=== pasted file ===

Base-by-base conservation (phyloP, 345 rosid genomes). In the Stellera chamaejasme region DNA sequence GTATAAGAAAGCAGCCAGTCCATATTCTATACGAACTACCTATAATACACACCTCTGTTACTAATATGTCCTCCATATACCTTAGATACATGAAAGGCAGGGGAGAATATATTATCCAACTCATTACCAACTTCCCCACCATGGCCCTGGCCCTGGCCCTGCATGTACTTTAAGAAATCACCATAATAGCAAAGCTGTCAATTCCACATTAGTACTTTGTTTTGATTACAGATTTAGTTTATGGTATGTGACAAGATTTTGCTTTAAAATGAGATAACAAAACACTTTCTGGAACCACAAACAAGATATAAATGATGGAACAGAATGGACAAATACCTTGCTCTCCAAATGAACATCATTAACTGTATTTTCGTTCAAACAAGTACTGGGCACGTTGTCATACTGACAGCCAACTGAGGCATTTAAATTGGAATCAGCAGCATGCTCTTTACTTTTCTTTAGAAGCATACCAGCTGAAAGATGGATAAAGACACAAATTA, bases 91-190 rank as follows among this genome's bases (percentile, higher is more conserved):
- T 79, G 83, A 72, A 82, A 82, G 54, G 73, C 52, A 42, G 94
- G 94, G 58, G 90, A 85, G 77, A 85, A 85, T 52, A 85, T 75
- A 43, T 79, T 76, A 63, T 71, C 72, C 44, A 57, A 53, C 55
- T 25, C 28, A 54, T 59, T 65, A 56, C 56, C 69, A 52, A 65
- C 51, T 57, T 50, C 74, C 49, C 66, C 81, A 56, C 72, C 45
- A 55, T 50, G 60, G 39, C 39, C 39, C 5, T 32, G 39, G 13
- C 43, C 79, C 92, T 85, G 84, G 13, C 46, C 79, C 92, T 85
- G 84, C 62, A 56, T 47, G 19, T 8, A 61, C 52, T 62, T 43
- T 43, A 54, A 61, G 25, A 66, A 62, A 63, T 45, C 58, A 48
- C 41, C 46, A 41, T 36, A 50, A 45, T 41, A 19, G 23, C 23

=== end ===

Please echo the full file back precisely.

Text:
Base-by-base conservation (phyloP, 345 rosid genomes). In the Stellera chamaejasme region DNA sequence GTATAAGAAAGCAGCCAGTCCATATTCTATACGAACTACCTATAATACACACCTCTGTTACTAATATGTCCTCCATATACCTTAGATACATGAAAGGCAGGGGAGAATATATTATCCAACTCATTACCAACTTCCCCACCATGGCCCTGGCCCTGGCCCTGCATGTACTTTAAGAAATCACCATAATAGCAAAGCTGTCAATTCCACATTAGTACTTTGTTTTGATTACAGATTTAGTTTATGGTATGTGACAAGATTTTGCTTTAAAATGAGATAACAAAACACTTTCTGGAACCACAAACAAGATATAAATGATGGAACAGAATGGACAAATACCTTGCTCTCCAAATGAACATCATTAACTGTATTTTCGTTCAAACAAGTACTGGGCACGTTGTCATACTGACAGCCAACTGAGGCATTTAAATTGGAATCAGCAGCATGCTCTTTACTTTTCTTTAGAAGCATACCAGCTGAAAGATGGATAAAGACACAAATTA, bases 91-190 rank as follows among this genome's bases (percentile, higher is more conserved):
- T 79, G 83, A 72, A 82, A 82, G 54, G 73, C 52, A 42, G 94
- G 94, G 58, G 90, A 85, G 77, A 85, A 85, T 52, A 85, T 75
- A 43, T 79, T 76, A 63, T 71, C 72, C 44, A 57, A 53, C 55
- T 25, C 28, A 54, T 59, T 65, A 56, C 56, C 69, A 52, A 65
- C 51, T 57, T 50, C 74, C 49, C 66, C 81, A 56, C 72, C 45
- A 55, T 50, G 60, G 39, C 39, C 39, C 5, T 32, G 39, G 13
- C 43, C 79, C 92, T 85, G 84, G 13, C 46, C 79, C 92, T 85
- G 84, C 62, A 56, T 47, G 19, T 8, A 61, C 52, T 62, T 43
- T 43, A 54, A 61, G 25, A 66, A 62, A 63, T 45, C 58, A 48
- C 41, C 46, A 41, T 36, A 50, A 45, T 41, A 19, G 23, C 23